So my little lubricant took me by the hand on a recent Friday after work and formally introduced me to Bill’s. A torrential rain kept most of the banker-types away, so we had our run of the place early on. I was immediately taken in by the casual and international atmosphere. Most workers at Bill’s are Filipino and exhibit that refreshing national trait of being friendly without being servile. Likewise, the Japanese staff knows how to put a Westerner at ease.
From the outside and even when you first walk in, Bill’s appears long, narrow and cramped. And since I couldn’t pull my belly away from the bar for the first couple of hours, I figured that’s how it was. When I finally headed for the bathroom in the bar, Bill’s seemed to expand before my eyes. By Akasaka standards, it’s nearly huge.
As impressive as the space looked, though, it was almost empty. “That’s too bad,” I said to Gia on my return. “Bill’s is too big for its own good.”
My pity was premature. On my next sojourn to the loo, around 9:30 p.m., I was met with another surprise: the joint was three-quarters full and jumping. My rush to judgment made me question the stance I had just taken in a heated debate with Gia over whether professional soccer could ever hit it big in the States. I may have been wrong on Bill’s, but I’m right on soccer. There’s simply no room for among our four major sports.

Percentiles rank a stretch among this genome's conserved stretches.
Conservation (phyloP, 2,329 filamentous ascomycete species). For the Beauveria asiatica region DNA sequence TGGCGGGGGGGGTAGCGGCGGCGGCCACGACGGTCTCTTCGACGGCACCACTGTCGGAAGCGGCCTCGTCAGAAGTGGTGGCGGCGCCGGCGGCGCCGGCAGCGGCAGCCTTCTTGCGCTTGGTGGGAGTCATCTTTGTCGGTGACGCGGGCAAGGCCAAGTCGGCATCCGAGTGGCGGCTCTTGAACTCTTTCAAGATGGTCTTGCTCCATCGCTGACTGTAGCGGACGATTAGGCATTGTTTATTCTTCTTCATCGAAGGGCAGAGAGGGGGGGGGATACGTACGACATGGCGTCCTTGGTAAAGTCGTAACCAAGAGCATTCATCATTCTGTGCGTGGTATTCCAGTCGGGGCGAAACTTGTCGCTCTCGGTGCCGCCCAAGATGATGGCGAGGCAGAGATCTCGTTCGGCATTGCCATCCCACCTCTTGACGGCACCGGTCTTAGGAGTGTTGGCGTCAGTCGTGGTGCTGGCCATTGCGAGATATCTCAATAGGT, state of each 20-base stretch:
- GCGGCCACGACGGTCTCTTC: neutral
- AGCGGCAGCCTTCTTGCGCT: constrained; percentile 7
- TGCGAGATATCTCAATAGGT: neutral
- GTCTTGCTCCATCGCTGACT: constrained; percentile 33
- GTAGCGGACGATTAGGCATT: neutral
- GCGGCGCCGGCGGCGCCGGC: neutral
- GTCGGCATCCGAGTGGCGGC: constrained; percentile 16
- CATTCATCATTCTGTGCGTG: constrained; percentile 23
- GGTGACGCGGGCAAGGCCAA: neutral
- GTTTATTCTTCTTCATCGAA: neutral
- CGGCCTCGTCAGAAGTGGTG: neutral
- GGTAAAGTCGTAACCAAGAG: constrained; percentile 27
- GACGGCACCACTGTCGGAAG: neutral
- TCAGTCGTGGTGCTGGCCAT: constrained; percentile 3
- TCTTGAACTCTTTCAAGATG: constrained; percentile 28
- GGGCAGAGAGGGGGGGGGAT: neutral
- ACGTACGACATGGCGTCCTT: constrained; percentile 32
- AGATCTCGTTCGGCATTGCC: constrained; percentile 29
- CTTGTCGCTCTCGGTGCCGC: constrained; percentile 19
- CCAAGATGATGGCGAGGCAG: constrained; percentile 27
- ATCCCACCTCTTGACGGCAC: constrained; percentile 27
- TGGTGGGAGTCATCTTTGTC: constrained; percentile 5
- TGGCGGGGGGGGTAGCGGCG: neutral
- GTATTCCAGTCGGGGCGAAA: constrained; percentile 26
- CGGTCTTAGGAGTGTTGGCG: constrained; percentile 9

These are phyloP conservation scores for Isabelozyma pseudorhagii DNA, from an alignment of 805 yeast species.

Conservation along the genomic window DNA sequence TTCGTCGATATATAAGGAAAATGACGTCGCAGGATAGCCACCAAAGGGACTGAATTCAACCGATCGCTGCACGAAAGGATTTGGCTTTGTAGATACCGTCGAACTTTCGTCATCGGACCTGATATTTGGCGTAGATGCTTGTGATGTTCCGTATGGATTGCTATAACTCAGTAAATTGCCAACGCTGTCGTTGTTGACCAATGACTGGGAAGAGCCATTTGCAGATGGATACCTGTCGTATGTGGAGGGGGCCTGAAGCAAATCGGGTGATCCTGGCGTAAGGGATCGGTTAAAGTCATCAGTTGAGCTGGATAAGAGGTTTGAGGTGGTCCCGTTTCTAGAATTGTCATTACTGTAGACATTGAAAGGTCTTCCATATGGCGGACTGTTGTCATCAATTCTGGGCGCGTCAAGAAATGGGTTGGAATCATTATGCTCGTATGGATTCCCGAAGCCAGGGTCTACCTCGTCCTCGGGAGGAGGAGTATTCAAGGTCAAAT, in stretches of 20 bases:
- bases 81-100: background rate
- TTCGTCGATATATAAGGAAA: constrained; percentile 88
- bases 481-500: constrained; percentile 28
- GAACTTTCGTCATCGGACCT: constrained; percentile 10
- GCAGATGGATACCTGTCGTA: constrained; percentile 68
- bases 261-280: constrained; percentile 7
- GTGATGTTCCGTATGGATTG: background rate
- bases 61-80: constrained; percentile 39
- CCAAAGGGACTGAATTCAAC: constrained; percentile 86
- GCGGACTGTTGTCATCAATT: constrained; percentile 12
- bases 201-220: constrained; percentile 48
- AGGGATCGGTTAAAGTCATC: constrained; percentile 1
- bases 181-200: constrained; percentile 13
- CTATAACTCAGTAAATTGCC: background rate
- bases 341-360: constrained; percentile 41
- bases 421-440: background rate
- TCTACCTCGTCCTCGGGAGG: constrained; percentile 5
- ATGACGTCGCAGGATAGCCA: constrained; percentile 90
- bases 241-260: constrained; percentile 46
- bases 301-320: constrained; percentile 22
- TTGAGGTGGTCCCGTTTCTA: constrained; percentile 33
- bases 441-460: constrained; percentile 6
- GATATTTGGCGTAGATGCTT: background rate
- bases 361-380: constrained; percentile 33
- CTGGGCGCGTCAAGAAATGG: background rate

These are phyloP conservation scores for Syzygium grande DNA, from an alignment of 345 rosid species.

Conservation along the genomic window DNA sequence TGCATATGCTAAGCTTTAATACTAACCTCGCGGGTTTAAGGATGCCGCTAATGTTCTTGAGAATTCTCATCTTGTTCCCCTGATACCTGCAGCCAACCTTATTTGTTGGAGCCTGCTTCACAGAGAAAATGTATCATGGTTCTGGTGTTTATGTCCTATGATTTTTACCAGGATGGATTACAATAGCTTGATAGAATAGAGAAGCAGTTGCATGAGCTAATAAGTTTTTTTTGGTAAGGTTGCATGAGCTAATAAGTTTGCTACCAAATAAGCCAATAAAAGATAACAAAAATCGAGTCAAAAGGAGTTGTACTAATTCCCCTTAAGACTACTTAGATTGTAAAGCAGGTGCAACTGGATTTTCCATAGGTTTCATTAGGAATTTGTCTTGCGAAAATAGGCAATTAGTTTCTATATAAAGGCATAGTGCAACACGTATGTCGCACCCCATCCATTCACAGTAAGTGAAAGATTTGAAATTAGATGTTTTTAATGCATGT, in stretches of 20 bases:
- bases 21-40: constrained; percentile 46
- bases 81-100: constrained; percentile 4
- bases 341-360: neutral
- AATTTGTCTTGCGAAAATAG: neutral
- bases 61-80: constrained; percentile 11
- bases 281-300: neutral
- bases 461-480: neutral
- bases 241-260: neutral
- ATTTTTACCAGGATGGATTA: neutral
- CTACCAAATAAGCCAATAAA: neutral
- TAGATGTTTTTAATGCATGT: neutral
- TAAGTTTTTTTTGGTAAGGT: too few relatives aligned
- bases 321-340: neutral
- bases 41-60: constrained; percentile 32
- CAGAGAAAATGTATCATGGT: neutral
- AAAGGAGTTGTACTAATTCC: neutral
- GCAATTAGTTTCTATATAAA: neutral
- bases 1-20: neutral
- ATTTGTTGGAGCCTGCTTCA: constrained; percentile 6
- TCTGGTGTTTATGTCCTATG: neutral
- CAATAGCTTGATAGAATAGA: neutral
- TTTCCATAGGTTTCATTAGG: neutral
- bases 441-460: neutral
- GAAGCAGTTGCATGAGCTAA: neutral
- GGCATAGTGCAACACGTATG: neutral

Now that our misunderstandings are a thing of the past, Bill’s and I can begin making up for lost time.
Bill’s Bar & Cafe
3-16-11 Akasaka 1F, Minato-ku Tel: 3586-8018
Hours: Monday-Friday 6 p.m.-1 a.m.,
Saturday 7 p.m.-1 a.m.
Located below Akasaka International Clinic, near Akasaka-Mitsuke Station
Online map: www.e-doctor.ne.jp/aic/
Gia Payne is an editor, writer, self-preservationist, and devoted Tokyoite. And she co-wrote a book about bars, pardon “pubs,” with some guy named Dan.
Don Riney has spent years honing his bar-researching skills worldwide. He currently hones in Tokyo, where he works for a newspaper and an economics think tank.